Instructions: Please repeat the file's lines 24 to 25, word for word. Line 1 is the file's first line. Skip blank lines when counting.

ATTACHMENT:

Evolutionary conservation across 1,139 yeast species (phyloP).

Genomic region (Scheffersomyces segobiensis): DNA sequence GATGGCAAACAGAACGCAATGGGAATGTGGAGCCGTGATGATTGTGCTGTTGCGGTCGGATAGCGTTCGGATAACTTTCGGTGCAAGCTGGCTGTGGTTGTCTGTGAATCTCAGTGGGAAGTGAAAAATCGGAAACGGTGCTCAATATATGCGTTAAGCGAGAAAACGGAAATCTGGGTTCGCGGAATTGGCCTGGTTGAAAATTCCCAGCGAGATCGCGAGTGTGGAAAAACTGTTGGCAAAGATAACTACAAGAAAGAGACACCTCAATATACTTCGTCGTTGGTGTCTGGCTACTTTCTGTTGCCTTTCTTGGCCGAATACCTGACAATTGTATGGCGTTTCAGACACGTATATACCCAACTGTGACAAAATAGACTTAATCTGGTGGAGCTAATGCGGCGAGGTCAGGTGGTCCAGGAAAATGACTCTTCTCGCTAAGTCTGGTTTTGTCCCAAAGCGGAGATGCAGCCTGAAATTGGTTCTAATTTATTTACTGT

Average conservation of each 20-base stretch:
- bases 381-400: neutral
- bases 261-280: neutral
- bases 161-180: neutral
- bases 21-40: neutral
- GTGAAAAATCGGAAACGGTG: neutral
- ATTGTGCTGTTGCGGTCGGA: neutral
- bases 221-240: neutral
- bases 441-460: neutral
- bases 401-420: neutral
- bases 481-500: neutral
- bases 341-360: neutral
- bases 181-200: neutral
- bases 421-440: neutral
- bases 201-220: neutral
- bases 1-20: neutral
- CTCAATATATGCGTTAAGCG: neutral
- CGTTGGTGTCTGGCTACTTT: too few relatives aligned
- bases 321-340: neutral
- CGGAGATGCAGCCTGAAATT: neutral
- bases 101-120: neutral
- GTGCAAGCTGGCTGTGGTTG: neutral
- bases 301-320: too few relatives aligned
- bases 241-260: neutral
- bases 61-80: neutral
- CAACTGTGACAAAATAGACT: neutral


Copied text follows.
- GTGCAAGCTGGCTGTGGTTG: neutral
- bases 301-320: too few relatives aligned